Racial Identity, White Counsellors and Therapists

By Gill Tuckwell | Go to book overview

Postscript

During the course of this book, I have argued that racial identity is an integral part of the self that is strongly influenced by historical events and relationships between black people and white people over the centuries. Recognizing that white people have traditionally not identified themselves as racial beings, I have challenged white therapists to engage in a process of self-reflection, and to be courageous in examining personal experiences and responses to race. This focus on self may be deeply uncomfortable since it has the capacity to uncover underlying racial attitudes and assumptions that may be at odds with consciously held beliefs. However, the willingness to explore difficult and unresolved issues lies at the heart of our work as therapists. Often, we encourage our clients to confront the source of their fear and distress in the belief that this enhances the possibility of change and healing. This process applies equally to ourselves in the complex arena of racial dynamics.

The personal risks and dangers inherent in exploring and owning our racial attitudes are also matched by the potential to reap great rewards. For the practitioner, this seemingly inward-looking process has implications at a personal and professional level. As we relinquish the safety of our insular position based on false notions of white superiority, we are exposed to a wider view of the world, and the possibility of more realistic and meaningful interactions with others. This, in turn, increases our understanding and competence in providing relevant therapeutic services for a diverse client group in the twenty-first century.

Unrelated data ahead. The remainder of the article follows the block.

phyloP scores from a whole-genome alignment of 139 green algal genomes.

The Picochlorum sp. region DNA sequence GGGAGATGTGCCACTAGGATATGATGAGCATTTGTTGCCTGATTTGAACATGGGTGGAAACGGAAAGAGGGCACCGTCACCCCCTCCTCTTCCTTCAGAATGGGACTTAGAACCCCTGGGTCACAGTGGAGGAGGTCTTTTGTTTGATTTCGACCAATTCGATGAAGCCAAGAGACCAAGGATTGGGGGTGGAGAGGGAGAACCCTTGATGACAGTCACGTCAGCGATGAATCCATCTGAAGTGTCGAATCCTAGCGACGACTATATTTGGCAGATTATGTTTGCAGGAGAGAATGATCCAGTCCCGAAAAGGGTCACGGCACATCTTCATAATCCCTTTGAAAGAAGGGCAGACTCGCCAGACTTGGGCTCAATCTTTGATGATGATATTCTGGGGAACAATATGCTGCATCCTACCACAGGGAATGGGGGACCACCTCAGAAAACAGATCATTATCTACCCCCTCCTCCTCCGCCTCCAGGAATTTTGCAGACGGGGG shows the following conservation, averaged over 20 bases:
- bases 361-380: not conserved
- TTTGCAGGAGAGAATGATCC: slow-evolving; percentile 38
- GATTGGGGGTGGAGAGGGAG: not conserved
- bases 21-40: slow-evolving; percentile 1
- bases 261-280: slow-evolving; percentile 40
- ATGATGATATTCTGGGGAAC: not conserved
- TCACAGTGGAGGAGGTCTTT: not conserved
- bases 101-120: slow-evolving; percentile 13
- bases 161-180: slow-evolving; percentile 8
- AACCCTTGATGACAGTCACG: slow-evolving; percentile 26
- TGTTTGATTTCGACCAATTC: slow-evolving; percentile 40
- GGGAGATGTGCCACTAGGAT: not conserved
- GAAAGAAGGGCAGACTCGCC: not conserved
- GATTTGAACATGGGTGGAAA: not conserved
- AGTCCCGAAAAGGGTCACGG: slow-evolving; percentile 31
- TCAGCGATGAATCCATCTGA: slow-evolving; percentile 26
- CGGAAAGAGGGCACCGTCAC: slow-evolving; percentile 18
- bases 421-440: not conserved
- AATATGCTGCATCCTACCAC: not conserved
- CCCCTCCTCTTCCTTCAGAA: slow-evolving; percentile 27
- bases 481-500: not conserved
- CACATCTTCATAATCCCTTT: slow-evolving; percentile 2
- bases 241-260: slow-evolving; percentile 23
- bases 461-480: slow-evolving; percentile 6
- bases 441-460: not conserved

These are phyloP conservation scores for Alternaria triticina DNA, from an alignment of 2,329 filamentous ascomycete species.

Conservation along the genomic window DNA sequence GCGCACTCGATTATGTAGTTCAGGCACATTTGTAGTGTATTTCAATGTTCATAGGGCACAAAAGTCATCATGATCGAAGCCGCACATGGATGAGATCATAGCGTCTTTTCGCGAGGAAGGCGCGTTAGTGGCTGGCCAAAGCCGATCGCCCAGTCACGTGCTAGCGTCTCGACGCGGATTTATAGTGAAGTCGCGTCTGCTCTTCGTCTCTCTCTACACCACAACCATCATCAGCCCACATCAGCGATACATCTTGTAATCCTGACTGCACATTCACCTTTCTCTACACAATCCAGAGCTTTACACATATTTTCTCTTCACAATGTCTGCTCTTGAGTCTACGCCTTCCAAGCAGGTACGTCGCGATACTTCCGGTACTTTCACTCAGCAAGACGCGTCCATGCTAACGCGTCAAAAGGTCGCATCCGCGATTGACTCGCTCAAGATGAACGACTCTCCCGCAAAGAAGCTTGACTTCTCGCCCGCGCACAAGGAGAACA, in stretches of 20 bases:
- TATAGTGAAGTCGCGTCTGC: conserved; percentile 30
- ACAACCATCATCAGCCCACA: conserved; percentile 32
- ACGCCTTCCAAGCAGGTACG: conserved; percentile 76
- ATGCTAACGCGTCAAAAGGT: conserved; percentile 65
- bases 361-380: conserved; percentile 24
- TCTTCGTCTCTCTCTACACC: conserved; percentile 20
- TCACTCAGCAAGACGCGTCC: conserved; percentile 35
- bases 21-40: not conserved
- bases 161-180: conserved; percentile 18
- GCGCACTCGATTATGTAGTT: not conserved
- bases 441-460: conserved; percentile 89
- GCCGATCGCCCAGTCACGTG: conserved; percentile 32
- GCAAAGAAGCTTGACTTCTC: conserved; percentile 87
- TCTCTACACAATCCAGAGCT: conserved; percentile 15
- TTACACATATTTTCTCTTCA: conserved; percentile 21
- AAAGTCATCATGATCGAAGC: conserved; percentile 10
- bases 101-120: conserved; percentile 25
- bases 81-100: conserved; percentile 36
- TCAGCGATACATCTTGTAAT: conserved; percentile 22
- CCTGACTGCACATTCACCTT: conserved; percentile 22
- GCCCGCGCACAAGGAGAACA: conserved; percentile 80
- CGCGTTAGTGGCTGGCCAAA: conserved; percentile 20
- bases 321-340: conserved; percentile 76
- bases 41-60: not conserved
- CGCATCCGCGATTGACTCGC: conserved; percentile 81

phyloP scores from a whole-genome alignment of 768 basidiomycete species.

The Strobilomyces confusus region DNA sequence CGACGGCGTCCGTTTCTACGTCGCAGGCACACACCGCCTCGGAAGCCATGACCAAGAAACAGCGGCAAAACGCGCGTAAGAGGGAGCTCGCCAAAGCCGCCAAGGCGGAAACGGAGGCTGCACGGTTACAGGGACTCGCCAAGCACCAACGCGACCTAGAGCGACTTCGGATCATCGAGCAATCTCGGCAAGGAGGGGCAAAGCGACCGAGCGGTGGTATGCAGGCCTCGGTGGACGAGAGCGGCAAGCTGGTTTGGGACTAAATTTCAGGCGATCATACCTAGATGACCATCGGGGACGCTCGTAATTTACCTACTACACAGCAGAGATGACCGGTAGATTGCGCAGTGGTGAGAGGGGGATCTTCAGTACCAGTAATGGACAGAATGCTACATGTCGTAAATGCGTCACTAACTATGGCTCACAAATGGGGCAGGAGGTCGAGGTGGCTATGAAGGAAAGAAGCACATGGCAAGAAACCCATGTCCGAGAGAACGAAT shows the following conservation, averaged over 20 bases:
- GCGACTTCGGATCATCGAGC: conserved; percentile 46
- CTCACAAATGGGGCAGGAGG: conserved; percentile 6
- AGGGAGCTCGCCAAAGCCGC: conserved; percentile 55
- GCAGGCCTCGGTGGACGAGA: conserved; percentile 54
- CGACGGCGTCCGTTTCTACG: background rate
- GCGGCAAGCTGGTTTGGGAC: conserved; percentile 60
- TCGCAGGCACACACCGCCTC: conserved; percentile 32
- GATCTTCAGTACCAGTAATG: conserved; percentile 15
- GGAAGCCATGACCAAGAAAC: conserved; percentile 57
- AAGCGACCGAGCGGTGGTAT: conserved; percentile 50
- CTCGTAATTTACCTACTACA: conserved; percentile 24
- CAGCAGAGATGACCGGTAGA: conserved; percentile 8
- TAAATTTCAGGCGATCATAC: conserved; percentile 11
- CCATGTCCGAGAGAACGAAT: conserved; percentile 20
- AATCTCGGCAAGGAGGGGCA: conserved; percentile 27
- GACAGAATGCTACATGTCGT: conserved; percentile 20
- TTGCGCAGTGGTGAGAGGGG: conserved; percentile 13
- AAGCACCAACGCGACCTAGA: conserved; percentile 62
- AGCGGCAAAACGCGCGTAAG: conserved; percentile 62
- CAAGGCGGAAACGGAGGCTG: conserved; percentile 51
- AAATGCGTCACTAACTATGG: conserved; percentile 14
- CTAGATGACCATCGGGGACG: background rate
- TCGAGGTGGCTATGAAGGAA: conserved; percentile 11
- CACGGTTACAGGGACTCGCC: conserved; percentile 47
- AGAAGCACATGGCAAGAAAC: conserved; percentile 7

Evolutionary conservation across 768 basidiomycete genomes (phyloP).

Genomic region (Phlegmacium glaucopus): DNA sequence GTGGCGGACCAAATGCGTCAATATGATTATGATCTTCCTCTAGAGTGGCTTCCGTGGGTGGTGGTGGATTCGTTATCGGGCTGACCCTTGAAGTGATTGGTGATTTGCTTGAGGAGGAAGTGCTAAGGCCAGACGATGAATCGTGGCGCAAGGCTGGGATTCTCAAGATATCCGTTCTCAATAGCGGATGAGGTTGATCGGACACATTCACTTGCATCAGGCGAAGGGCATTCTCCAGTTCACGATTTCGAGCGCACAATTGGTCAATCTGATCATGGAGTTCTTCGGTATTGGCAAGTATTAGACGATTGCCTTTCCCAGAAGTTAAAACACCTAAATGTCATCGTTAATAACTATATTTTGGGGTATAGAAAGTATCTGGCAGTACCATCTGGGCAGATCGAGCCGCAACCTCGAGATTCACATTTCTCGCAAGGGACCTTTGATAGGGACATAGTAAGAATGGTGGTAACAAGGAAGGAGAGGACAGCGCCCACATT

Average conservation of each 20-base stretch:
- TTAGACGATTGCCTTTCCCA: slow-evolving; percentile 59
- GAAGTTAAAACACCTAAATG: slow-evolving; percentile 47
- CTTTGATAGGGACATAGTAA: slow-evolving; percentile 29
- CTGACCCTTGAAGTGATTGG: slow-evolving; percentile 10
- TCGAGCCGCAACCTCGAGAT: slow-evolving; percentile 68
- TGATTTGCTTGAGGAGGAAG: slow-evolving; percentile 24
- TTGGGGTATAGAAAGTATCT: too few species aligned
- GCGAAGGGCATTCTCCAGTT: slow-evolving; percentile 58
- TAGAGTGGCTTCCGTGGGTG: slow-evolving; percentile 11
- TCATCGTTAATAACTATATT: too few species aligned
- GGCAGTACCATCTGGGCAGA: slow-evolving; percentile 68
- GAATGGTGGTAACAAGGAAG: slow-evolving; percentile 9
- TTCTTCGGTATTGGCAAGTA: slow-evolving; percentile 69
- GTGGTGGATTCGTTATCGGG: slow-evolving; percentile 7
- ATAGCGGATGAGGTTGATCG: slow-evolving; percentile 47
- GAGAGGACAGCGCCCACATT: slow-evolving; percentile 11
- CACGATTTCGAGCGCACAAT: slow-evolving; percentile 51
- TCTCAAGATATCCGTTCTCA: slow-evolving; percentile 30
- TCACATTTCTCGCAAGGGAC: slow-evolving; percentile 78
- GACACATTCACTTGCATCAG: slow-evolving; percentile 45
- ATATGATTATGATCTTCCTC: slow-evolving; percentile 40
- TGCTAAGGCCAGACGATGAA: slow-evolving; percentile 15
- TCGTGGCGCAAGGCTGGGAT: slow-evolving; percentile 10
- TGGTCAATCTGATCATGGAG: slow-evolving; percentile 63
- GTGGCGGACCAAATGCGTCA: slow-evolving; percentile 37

It is my hope that this book will encourage practitioners to want to extend their personal and professional horizons, and to commit themselves to furthering their understanding of racial identity issues. This is inevitably a gradual and life-changing process that is both demanding and enriching. Whatever stage has been reached, I strongly urge practitioners to venture out on this journey of discovery and growth.

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